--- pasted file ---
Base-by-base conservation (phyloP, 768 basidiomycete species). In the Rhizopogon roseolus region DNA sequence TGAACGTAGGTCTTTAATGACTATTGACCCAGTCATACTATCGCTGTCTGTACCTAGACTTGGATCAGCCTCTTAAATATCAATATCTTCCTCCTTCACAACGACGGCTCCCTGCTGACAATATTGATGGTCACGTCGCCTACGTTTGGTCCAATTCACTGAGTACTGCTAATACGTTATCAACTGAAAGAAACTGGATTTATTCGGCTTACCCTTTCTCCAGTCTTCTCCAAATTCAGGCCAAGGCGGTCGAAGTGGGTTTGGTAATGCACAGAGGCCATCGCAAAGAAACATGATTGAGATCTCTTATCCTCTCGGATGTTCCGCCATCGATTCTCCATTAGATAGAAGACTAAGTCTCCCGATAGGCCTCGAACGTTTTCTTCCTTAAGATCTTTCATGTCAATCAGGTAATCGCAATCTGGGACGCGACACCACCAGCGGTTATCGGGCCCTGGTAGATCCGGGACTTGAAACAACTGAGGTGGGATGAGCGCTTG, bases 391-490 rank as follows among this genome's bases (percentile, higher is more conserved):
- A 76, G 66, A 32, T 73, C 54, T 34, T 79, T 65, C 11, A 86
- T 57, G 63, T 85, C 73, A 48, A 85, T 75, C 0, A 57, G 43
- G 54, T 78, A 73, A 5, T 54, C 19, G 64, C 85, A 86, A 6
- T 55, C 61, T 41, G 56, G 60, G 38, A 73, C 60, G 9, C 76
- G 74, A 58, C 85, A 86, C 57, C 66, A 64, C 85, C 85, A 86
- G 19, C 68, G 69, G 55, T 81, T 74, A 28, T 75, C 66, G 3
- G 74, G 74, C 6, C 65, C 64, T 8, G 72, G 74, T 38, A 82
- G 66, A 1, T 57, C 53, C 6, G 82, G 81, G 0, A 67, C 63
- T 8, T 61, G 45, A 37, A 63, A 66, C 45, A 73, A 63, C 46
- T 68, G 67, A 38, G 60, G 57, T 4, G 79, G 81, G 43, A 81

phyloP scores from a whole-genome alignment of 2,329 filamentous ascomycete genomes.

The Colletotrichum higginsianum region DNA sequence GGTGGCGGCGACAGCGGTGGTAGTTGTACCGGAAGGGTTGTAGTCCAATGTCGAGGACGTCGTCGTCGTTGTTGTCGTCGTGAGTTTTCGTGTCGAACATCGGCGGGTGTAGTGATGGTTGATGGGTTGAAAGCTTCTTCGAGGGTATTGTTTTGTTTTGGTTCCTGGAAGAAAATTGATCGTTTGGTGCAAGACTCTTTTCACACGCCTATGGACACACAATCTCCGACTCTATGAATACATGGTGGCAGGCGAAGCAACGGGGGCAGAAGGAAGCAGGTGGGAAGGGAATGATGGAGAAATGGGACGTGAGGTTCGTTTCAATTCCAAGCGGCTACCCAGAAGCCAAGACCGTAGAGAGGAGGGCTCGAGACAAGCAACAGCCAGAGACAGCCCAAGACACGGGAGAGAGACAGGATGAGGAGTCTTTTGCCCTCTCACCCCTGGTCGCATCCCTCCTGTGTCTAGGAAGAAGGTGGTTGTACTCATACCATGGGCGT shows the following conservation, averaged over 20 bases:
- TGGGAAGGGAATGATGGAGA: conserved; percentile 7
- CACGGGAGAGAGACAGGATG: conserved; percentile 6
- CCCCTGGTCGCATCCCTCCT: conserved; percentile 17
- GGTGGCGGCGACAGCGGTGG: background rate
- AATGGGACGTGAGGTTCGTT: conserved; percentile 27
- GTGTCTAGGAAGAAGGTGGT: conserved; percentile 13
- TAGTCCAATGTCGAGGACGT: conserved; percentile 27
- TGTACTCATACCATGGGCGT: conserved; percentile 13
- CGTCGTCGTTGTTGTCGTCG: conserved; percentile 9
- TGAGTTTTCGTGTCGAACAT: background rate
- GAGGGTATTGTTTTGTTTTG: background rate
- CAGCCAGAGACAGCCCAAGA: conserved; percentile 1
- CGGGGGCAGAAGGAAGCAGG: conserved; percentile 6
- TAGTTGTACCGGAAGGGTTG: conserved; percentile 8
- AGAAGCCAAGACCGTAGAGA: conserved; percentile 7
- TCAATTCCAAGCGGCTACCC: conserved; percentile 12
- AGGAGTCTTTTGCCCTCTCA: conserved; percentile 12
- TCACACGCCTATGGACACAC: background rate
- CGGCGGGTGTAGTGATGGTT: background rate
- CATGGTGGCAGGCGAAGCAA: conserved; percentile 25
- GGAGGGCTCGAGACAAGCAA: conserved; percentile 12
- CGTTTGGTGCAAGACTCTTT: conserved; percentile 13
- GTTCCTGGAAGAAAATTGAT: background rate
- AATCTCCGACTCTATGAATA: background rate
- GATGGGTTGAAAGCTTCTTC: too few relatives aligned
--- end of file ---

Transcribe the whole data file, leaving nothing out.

Base-by-base conservation (phyloP, 768 basidiomycete species). In the Rhizopogon roseolus region DNA sequence TGAACGTAGGTCTTTAATGACTATTGACCCAGTCATACTATCGCTGTCTGTACCTAGACTTGGATCAGCCTCTTAAATATCAATATCTTCCTCCTTCACAACGACGGCTCCCTGCTGACAATATTGATGGTCACGTCGCCTACGTTTGGTCCAATTCACTGAGTACTGCTAATACGTTATCAACTGAAAGAAACTGGATTTATTCGGCTTACCCTTTCTCCAGTCTTCTCCAAATTCAGGCCAAGGCGGTCGAAGTGGGTTTGGTAATGCACAGAGGCCATCGCAAAGAAACATGATTGAGATCTCTTATCCTCTCGGATGTTCCGCCATCGATTCTCCATTAGATAGAAGACTAAGTCTCCCGATAGGCCTCGAACGTTTTCTTCCTTAAGATCTTTCATGTCAATCAGGTAATCGCAATCTGGGACGCGACACCACCAGCGGTTATCGGGCCCTGGTAGATCCGGGACTTGAAACAACTGAGGTGGGATGAGCGCTTG, bases 391-490 rank as follows among this genome's bases (percentile, higher is more conserved):
- A 76, G 66, A 32, T 73, C 54, T 34, T 79, T 65, C 11, A 86
- T 57, G 63, T 85, C 73, A 48, A 85, T 75, C 0, A 57, G 43
- G 54, T 78, A 73, A 5, T 54, C 19, G 64, C 85, A 86, A 6
- T 55, C 61, T 41, G 56, G 60, G 38, A 73, C 60, G 9, C 76
- G 74, A 58, C 85, A 86, C 57, C 66, A 64, C 85, C 85, A 86
- G 19, C 68, G 69, G 55, T 81, T 74, A 28, T 75, C 66, G 3
- G 74, G 74, C 6, C 65, C 64, T 8, G 72, G 74, T 38, A 82
- G 66, A 1, T 57, C 53, C 6, G 82, G 81, G 0, A 67, C 63
- T 8, T 61, G 45, A 37, A 63, A 66, C 45, A 73, A 63, C 46
- T 68, G 67, A 38, G 60, G 57, T 4, G 79, G 81, G 43, A 81

phyloP scores from a whole-genome alignment of 2,329 filamentous ascomycete genomes.

The Colletotrichum higginsianum region DNA sequence GGTGGCGGCGACAGCGGTGGTAGTTGTACCGGAAGGGTTGTAGTCCAATGTCGAGGACGTCGTCGTCGTTGTTGTCGTCGTGAGTTTTCGTGTCGAACATCGGCGGGTGTAGTGATGGTTGATGGGTTGAAAGCTTCTTCGAGGGTATTGTTTTGTTTTGGTTCCTGGAAGAAAATTGATCGTTTGGTGCAAGACTCTTTTCACACGCCTATGGACACACAATCTCCGACTCTATGAATACATGGTGGCAGGCGAAGCAACGGGGGCAGAAGGAAGCAGGTGGGAAGGGAATGATGGAGAAATGGGACGTGAGGTTCGTTTCAATTCCAAGCGGCTACCCAGAAGCCAAGACCGTAGAGAGGAGGGCTCGAGACAAGCAACAGCCAGAGACAGCCCAAGACACGGGAGAGAGACAGGATGAGGAGTCTTTTGCCCTCTCACCCCTGGTCGCATCCCTCCTGTGTCTAGGAAGAAGGTGGTTGTACTCATACCATGGGCGT shows the following conservation, averaged over 20 bases:
- TGGGAAGGGAATGATGGAGA: conserved; percentile 7
- CACGGGAGAGAGACAGGATG: conserved; percentile 6
- CCCCTGGTCGCATCCCTCCT: conserved; percentile 17
- GGTGGCGGCGACAGCGGTGG: background rate
- AATGGGACGTGAGGTTCGTT: conserved; percentile 27
- GTGTCTAGGAAGAAGGTGGT: conserved; percentile 13
- TAGTCCAATGTCGAGGACGT: conserved; percentile 27
- TGTACTCATACCATGGGCGT: conserved; percentile 13
- CGTCGTCGTTGTTGTCGTCG: conserved; percentile 9
- TGAGTTTTCGTGTCGAACAT: background rate
- GAGGGTATTGTTTTGTTTTG: background rate
- CAGCCAGAGACAGCCCAAGA: conserved; percentile 1
- CGGGGGCAGAAGGAAGCAGG: conserved; percentile 6
- TAGTTGTACCGGAAGGGTTG: conserved; percentile 8
- AGAAGCCAAGACCGTAGAGA: conserved; percentile 7
- TCAATTCCAAGCGGCTACCC: conserved; percentile 12
- AGGAGTCTTTTGCCCTCTCA: conserved; percentile 12
- TCACACGCCTATGGACACAC: background rate
- CGGCGGGTGTAGTGATGGTT: background rate
- CATGGTGGCAGGCGAAGCAA: conserved; percentile 25
- GGAGGGCTCGAGACAAGCAA: conserved; percentile 12
- CGTTTGGTGCAAGACTCTTT: conserved; percentile 13
- GTTCCTGGAAGAAAATTGAT: background rate
- AATCTCCGACTCTATGAATA: background rate
- GATGGGTTGAAAGCTTCTTC: too few relatives aligned